• Prop guards. These are $13 and keep your props from chewing up trees for people for that matter.
  • Hard case.

Getting 8% on Amazon purchases and 11% off Netflix too

Well since I’ve been buying so much now’s a great time to ask how to optimize for purchases. Two pointers:

  1. Amazon. You can get 3 JetBlue Points per Amazon purchase just by clicking through. That’s about a 5% discount. You can also get a straight 5% off by using an Amazon Store Card, so that’s pretty easy. An even more aggressive way is to buy Amazon Gift Cards from Office Supply stores like Staples and then apply it. This gives you 5x from Chase (so about 11% off in Chase points). It’s kind of wash when you think about it as to what’s better, personally, I like the JetBlue Points plus using your regular credit card if you have one that earns it.
  2. Netflix. Turns out that Netflix counts as an 5X merchant. So switch to that with your Chase card because it has a

Building out a simple home backend

OK, for the third time this year, I’m outfitting someone’s home with enough of a backend that they should be relatively stable, here’s a guide to how to do this:

The right NAS

Synology DS216J. There are a host of models that Synology has, but even the most basic $170 computer gives you a RAID-1 configuration. And with a pair of 4TB drives, it is a great deal. I’m not sure if this is the perfect DS216 (they have a confusing list, but I picked the second from the bottom which is I’ve found usually a pretty cheap one). But it should saturate a gigabit Ethernet and it has a one disk redundancy.

The right hard drives are 4TB or 8TB

Seagate Enterprise Capacity. I’m really over provisioning here, but I’ve found that you really want a drive with a five year warranty because it will last longer as they use higher quality drives. Right now the best price/performance is the 6TB Drive. I normally buy these on Newegg.com as they have the best reviews and good prices. Make sure to sign up for their loyalty program and use cashbackmonitor.com to get a rebate. You really want three drives, two go in and one is a hot backup. So if a drive fails, you can plug the new one in and with RAID-1 it rapidly rebuilds. But with 4TB at $160 at Amazon, pricing is extremely linear at $40/TB all the way up to 10TB! ($420 at Amazon).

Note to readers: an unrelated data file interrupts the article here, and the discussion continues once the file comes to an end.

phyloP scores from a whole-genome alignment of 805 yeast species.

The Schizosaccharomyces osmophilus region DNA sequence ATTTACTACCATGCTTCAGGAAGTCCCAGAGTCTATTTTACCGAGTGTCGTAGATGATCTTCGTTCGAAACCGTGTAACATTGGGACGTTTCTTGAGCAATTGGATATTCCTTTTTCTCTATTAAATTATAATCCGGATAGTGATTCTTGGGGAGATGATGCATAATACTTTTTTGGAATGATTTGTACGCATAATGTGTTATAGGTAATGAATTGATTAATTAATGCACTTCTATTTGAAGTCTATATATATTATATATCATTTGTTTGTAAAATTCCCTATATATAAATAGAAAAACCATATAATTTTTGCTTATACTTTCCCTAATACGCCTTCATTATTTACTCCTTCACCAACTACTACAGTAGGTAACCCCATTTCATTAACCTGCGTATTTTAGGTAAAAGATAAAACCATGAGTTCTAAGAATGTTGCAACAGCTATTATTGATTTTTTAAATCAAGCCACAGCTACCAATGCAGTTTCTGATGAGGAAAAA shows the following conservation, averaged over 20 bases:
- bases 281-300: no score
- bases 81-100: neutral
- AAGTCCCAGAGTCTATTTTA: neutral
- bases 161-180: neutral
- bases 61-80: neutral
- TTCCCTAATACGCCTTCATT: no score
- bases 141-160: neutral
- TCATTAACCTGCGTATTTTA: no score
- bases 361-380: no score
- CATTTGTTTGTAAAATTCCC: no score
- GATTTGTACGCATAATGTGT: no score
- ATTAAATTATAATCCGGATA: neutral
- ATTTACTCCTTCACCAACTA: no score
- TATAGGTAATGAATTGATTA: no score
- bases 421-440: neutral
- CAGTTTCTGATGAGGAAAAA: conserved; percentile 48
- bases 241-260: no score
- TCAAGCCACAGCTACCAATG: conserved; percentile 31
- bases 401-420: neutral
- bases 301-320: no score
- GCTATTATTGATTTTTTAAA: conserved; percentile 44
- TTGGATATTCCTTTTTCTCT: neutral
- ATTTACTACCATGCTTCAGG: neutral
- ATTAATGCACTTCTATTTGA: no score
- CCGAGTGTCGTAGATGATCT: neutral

I normally get a drive that’s much bigger than I need because things always fill available demand. Right now the cheapest is 8TB at $39 or so if you can afford it, having a 10TB effective server isn’t such a bad thing for your home, it’s going to store a lot of videos! It will set you back nearly $1200 for the disks though, so if you don’t need that much, the $480 for 4TB may be more reasonable.

Even the 10TB is pretty reasonable at $42/TB and the density is incredible although if you think about with the 8TB at $316, you do pay a big premium for 10TB ($102 extra or $50/TB), so perhaps better wait.

Making a USB Boot Drive for MacOS Sierra

Well it’s time once again to make USB boot disks, I’ve been using Diskmaker X forever, but with Sierra, there are some idiosyncratic things:

  1. Download from the Mac App Store the Sierra download. This will take a while as it it is over 4GB, but this is the image that Diskmaker X uses.
  2. Make sure that you reformat the disk completely before starting. It doesn’t seem to like already formatted disks and crashes with an error about not being to make things.
  3. You now get notifications as it moves along which is pretty cool.

 

Tranferring files from Android to a Mac

For a while I could not get file transfer to work from an Android phone. Tried:

  1. Take a movie and use Google Photos to upload, this was incredibly slow trying to get 4GB up there.
  2. Same with a OneDrive upload
  3. Airdroid uses Bluetooth to do the same and it was way too slow
  4. Trying Android File Transfer had never quite worked, but I gave it another try and it did!

So here are the tips:

  1. After you download, when you connect your USB cable, you have to set “File Transfer” enabled. Otherwise it just draws power. The only place I’ve seen this come up is by swiping down and looking for an Android System notification about USB state. Not easy to find and it doesn’t seem to be sticky so you enable it each time.
  2. Also if it draws too much, the Mac will shut it down, I’m not sure how to prevent this.
  3. Now with that set, run Android File Transfer and you see a window open up that shows the Android file system. The photos live in the super obvious DCIM/Camera folder.
  4. Also do *not* delete from the Android File Transfer application, this causes the phone’s Photo application to be super confused since you do not delete the meta data about the files.